Converted KrAZ trucks
Today, there are almost no such cars left in real operation, but in the 1990s and early 2000s, when most of the photographs presented in this selection were taken, Kremenchug trucks of previous generations, converted in the most bizarre way, were still “in full growth" were used even in long-range combat.
1 A living example from the 1990s in the photo of Alexander Novikov: a private KrAZ-257B1 from St. Petersburg brought boards to the capital for sale.
A home-made sleeping bag was attached to its cramped wooden cab at the back (the spare wheel holders were removed from behind the cab, respectively), additional headlights were mounted in the wing boxes, an abnormal fuel tank was visible, and a KAMAZ air intake was attached to the right pillar of the windshield. It would be interesting to calculate the economics of those transportations – with a very modest body capacity, a “maximum speed" of about 60 km / h and diesel fuel consumption of fifty dollars …
2 KrAZ-257B, converted by the owner to carry 20-foot shipping containers.
This truck remained in operation until the end of the 2000s (photo taken by Max Chernyavsky in the port of St. Petersburg in 2007). Pay attention to the home-made wide "sleeping bag", made as one piece with an increased roof height, and a non-standard increased tank.
3. Severe "long-range" from the Stavropol Territory based on the KrAZ-"lappetzhnik" 255B1 with a wooden cabin.
Its oversized width in the early nineties did not particularly excite anyone. Photo taken by Alexander Novikov in Moscow. Tuning, I must say, is severe: a home-made sleeping compartment, a self-made fuel tank suspended from the frame on chains, and a heavy fixed sea container instead of a van body. How much is left of the reserve of the already modest carrying capacity? Apparently seven tons. But the cargo will be safer! The front tires, by the way, are already worn out almost “to zero” …
4. Converted tractor KrAZ-255V in Gorny Altai.
When widespread persecution began on KrAZ-“lappetzhniki” due to oversized, they began to be massively converted to ordinary road tires. Here is just an example of such “tuning”. As usual, a self-made sleeping bag was mounted on the car)) Photo by Denis Dementiev, 2008.
5. Long-range tractor from Ulyanovsk.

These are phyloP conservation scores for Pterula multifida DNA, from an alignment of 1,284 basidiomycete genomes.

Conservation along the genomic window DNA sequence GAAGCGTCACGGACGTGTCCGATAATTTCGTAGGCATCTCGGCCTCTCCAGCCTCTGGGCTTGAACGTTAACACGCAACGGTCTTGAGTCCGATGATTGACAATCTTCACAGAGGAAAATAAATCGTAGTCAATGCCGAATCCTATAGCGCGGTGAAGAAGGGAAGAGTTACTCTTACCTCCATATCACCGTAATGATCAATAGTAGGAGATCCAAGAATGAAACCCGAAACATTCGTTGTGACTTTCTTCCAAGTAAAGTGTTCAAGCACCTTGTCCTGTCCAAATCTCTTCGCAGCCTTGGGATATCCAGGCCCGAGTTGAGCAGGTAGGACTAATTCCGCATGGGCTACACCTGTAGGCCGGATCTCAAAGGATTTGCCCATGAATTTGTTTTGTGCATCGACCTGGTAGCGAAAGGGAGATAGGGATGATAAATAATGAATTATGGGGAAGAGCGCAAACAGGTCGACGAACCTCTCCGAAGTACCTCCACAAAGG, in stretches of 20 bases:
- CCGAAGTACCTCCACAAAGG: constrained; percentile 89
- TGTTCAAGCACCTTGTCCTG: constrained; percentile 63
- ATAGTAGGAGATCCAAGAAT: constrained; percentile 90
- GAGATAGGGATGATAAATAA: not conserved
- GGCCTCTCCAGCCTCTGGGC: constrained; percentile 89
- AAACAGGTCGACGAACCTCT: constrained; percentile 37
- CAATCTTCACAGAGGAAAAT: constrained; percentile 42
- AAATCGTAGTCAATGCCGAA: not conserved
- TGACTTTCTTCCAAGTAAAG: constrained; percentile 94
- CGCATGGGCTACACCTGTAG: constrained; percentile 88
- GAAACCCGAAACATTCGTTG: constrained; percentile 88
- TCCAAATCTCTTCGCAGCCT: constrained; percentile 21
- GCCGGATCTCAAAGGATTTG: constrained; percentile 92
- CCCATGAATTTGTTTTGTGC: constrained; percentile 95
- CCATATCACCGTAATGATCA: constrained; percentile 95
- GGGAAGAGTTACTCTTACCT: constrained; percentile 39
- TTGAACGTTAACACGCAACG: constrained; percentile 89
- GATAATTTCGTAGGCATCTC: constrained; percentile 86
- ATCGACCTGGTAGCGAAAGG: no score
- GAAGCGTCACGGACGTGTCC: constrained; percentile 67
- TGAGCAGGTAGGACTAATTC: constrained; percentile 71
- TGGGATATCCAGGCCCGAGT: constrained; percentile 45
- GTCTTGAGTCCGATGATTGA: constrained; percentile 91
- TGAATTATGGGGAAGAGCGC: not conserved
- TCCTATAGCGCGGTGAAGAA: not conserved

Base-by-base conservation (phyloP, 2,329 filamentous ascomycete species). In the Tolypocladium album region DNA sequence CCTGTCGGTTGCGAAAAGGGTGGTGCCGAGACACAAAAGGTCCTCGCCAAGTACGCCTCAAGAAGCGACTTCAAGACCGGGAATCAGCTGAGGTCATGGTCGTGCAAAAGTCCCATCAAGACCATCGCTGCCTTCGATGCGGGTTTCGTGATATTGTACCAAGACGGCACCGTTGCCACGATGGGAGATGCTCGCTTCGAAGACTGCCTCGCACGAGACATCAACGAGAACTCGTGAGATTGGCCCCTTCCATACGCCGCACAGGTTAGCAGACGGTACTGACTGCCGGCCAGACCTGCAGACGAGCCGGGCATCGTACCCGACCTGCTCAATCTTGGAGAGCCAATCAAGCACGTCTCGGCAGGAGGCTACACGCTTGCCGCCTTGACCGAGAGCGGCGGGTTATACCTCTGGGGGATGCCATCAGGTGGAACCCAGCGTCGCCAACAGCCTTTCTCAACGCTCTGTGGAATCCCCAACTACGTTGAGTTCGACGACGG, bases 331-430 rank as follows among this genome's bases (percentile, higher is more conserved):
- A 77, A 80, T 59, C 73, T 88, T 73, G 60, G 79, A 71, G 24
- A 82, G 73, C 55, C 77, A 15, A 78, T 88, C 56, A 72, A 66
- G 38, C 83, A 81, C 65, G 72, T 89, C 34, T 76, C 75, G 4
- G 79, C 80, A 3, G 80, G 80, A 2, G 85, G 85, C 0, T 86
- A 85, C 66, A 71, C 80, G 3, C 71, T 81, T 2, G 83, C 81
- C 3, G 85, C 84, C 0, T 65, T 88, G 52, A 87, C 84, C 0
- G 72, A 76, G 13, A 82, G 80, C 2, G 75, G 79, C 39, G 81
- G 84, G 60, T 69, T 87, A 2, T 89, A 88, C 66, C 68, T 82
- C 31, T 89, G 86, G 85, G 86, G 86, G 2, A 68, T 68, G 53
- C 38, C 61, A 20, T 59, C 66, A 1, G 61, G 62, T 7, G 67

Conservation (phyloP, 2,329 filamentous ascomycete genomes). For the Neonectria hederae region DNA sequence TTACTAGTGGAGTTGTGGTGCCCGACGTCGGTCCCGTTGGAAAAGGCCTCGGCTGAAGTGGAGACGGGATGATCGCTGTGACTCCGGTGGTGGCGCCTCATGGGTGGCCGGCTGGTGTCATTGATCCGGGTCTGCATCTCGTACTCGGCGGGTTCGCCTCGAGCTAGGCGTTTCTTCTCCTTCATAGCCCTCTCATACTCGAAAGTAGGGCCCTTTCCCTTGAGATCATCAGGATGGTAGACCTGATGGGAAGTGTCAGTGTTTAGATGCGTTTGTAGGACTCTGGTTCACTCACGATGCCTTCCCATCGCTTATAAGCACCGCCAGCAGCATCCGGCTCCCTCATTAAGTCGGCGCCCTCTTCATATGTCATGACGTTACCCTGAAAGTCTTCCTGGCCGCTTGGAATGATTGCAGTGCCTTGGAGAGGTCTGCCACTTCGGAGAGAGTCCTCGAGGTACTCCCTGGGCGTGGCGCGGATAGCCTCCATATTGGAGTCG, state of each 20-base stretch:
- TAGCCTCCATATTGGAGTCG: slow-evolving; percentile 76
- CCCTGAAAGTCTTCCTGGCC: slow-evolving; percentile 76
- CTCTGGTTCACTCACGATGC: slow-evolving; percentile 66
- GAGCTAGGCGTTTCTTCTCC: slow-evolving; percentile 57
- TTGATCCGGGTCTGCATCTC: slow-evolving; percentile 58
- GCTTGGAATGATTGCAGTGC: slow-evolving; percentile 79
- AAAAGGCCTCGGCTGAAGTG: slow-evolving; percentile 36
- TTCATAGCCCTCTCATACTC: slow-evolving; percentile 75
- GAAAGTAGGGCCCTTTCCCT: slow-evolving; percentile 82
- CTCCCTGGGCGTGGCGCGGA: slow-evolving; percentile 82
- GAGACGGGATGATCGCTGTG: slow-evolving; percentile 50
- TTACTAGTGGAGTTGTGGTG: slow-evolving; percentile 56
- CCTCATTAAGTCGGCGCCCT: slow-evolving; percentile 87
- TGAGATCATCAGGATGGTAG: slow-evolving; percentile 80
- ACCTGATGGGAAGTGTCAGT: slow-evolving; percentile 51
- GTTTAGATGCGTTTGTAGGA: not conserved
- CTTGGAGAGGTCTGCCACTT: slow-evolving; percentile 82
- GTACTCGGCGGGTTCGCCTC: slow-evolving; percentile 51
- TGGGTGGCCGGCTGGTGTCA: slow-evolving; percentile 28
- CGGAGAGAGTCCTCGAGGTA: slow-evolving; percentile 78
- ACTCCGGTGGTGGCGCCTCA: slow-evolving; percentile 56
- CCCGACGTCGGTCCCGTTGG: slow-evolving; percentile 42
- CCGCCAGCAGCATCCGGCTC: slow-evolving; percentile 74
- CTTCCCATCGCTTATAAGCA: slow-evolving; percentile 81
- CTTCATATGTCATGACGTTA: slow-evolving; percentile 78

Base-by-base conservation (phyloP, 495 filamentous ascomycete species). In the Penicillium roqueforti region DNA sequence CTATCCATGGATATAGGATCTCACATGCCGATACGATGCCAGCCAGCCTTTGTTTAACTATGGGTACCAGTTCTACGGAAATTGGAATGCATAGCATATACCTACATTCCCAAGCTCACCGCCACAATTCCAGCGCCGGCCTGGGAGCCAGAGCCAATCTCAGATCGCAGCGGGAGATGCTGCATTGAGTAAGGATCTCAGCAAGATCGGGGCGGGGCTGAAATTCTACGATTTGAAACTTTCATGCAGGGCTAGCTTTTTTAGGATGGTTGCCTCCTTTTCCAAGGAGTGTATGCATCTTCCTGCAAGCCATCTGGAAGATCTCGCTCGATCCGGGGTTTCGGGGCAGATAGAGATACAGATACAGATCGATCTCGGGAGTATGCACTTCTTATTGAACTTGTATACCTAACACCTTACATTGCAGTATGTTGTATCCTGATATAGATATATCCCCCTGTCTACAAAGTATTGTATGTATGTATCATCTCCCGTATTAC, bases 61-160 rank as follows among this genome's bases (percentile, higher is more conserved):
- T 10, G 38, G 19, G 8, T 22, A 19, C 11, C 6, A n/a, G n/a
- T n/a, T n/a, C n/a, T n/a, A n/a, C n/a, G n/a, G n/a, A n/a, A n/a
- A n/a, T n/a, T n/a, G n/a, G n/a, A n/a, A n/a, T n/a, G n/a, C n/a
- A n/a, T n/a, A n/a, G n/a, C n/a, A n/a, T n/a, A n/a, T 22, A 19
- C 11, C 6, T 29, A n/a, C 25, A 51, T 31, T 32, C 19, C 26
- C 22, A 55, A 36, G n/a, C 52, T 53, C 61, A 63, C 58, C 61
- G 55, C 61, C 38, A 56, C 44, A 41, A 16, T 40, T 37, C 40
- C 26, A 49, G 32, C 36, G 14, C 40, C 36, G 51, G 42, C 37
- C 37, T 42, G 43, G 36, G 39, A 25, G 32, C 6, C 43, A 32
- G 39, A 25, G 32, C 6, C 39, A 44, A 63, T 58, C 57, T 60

What he was before the alteration – it’s pointless to guess, you have to look at the documents. It could even be a dump truck. Be that as it may, the back of the frame was shortened to him, remade from 6×4 to 4×2, then they attached a “sleeping bag”, home-made fuel tanks, a non-native bumper with additional headlights. The front axle was replaced with the old Mazovsky one, the rear axle was replaced with the Hungarian Raba axle with a “planetary” in the hubs. Photo taken by Artem Konovalov in May 2006.
6. Another KrAZ – "piece of wood", converted into a 4×2 truck tractor, in an old photograph by Artem Konovalov.
The car this time from Ufa. They worked more seriously with the cabin here: the roof was raised, a sleeping module was attached to the back, an original “ram” bumper was made in front, the exhaust was brought up. The headlights, apparently, were taken from the Oka. By the way, a photo of this car about twenty years ago clearly flashed in the newspaper "Autoreview".
7. Now the next step is an example of tuning in Nizhny Novgorod. Photo by Oleg Chalkov, taken in 2005. The KrAZ-"piece of wood" also served as the source here, as evidenced by the front axle.
From this angle, it is not exactly clear what exactly the native rear bogie was replaced with. But since there are clearly no hub gearboxes, it is most likely that a trolley from KamAZ was put on the car. The cabin here is essentially home-made, welded from parts from the GAZ-66 and a redesigned hood from the KrAZ-250.
8. A truck tractor from Odessa, photographed more than a decade ago by Alexander Kravets.
This is a good example of a variant of modifying KrAZ trucks that was quite common in past years by replacing the native wooden cab with a metal cab from the Urals: fortunately, it got up just like a native one!
9. And this old KrAZ got a good boost in Cuba!
Instead of a native wooden cabin, apparently eaten away by termites and other tropical creatures, a metal cabin from some “American” was installed on the frame. The rear axles seem to be non-native. Interestingly, the car has two regular fuel tanks placed side by side.
PS A small bonus: not an old KrAZ at all, but the meaning of the remake is the same and completely similar ))
This "almost American" with a "corrugated bed" was converted from a ZIL-133G4 truck. Photo by Nikolai Markov, taken in the center of Tula in 2009.